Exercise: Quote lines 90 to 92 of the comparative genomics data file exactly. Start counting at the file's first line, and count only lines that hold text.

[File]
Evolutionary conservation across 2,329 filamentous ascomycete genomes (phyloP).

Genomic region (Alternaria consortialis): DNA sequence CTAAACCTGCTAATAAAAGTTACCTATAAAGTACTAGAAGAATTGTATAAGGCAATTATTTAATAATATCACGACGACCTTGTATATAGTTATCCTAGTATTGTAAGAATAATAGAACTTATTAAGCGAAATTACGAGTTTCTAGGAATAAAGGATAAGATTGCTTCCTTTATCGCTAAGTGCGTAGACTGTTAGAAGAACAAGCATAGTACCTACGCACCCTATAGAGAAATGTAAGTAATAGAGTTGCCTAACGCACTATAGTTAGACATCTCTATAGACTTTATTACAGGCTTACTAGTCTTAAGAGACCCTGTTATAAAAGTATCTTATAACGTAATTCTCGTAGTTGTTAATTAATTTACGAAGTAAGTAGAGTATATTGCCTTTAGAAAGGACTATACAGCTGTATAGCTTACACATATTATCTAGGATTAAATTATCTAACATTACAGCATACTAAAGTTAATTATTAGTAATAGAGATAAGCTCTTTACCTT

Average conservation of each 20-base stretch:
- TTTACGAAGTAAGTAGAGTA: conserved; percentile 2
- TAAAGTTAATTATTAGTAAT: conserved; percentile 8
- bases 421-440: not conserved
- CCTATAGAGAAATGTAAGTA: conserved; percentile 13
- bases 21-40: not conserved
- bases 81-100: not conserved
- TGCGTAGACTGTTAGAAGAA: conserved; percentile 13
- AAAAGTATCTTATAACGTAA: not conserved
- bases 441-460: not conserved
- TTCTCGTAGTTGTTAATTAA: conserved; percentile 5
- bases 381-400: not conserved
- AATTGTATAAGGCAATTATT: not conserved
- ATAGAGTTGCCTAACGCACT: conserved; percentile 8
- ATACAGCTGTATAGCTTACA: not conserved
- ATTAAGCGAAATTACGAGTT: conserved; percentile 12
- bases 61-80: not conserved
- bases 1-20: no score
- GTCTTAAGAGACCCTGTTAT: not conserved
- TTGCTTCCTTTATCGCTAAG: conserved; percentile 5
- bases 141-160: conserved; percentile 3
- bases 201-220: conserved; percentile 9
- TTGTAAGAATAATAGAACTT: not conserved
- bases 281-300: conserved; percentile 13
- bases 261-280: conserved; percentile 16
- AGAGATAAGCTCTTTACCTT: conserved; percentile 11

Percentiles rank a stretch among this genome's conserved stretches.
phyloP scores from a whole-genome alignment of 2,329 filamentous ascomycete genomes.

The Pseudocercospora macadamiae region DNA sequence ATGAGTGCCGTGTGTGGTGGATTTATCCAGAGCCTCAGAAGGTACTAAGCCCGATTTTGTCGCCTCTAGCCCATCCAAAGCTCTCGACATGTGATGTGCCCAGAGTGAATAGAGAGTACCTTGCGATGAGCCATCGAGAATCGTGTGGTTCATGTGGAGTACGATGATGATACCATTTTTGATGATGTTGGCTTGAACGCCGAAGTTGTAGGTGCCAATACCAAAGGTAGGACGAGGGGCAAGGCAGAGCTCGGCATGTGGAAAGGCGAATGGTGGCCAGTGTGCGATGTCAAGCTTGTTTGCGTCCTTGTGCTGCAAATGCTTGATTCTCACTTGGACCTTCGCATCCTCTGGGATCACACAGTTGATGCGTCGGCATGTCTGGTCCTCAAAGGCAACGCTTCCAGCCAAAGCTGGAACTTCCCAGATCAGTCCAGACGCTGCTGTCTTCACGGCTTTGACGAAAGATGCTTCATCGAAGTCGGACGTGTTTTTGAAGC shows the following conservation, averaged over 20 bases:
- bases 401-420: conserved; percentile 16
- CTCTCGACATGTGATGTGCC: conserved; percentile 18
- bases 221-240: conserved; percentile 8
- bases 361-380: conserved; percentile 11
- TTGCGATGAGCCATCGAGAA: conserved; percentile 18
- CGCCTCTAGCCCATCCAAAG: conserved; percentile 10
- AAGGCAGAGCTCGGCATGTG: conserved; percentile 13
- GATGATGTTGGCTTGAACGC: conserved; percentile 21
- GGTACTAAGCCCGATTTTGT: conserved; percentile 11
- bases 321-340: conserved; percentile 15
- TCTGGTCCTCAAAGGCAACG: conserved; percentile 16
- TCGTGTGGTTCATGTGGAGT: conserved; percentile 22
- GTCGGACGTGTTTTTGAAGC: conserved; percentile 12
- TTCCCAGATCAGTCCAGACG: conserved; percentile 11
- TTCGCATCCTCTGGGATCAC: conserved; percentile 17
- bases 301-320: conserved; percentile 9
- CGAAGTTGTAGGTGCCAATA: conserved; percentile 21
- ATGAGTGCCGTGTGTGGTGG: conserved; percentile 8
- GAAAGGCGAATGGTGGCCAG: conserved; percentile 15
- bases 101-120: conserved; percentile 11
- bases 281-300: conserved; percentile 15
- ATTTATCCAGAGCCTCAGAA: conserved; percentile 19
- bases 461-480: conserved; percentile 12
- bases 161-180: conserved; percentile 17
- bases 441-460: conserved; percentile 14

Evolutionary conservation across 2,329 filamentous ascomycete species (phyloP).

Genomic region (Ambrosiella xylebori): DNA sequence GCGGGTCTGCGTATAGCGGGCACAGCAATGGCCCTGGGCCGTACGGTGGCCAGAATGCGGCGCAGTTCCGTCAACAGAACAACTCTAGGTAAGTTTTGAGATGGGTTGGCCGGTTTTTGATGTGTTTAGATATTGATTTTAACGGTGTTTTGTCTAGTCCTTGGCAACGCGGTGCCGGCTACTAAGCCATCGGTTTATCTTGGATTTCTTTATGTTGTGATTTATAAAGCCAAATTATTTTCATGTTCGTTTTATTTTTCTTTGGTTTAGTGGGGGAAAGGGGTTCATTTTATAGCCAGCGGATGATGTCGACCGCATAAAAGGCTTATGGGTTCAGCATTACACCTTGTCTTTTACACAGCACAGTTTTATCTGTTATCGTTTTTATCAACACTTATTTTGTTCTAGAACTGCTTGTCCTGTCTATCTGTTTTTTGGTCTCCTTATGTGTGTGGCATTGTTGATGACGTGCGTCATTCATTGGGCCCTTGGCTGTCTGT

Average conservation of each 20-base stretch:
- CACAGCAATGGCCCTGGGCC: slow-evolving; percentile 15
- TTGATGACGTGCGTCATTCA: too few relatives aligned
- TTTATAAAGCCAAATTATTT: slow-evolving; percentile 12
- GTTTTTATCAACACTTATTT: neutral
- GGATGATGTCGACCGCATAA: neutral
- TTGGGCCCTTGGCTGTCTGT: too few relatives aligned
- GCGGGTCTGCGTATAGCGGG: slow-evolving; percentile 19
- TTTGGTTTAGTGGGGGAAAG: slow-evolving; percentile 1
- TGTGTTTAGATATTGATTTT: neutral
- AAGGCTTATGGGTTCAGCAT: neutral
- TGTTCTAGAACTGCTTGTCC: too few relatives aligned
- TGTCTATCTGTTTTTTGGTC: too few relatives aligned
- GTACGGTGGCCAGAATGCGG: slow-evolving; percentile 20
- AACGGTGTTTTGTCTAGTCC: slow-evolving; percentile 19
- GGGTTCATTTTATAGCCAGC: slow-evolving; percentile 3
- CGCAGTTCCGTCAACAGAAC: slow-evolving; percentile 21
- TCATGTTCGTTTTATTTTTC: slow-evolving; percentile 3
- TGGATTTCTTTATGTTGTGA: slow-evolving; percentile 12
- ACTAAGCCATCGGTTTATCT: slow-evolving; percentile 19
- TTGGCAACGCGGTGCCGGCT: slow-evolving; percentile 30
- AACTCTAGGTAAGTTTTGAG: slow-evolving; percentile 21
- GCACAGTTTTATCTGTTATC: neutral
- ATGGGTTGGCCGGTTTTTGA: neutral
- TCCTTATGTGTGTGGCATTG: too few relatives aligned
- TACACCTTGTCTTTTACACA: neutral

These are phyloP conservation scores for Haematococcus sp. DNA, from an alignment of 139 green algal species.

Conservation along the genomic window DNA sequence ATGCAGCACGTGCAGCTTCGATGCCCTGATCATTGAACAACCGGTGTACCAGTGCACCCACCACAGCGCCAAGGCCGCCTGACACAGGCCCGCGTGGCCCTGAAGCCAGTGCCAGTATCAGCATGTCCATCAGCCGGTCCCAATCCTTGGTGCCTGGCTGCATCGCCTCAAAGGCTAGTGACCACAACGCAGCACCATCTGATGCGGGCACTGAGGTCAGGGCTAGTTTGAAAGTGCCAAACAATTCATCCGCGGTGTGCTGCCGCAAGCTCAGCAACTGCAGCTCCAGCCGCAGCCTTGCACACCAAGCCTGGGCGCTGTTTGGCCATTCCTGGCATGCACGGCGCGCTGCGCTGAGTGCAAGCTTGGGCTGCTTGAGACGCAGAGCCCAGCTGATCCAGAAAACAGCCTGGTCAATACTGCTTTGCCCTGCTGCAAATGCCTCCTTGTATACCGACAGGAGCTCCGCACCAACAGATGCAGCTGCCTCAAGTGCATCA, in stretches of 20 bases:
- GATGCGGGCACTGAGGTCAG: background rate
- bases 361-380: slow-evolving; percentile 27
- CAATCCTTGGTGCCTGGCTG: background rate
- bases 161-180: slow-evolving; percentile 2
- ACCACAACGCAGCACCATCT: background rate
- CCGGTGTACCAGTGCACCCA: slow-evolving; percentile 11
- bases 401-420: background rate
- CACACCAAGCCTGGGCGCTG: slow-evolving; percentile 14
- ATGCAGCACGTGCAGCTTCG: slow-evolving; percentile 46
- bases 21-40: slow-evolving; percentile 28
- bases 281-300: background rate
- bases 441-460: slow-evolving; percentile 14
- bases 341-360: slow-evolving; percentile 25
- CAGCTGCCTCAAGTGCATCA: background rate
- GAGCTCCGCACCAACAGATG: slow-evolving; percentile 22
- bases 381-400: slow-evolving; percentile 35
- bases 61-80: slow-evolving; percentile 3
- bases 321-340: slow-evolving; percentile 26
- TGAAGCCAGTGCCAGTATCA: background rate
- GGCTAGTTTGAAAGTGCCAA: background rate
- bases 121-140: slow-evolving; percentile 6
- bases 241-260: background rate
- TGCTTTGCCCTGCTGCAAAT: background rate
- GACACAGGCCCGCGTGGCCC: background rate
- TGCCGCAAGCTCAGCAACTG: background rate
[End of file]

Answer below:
- bases 161-180: slow-evolving; percentile 2
- ACCACAACGCAGCACCATCT: background rate
- CCGGTGTACCAGTGCACCCA: slow-evolving; percentile 11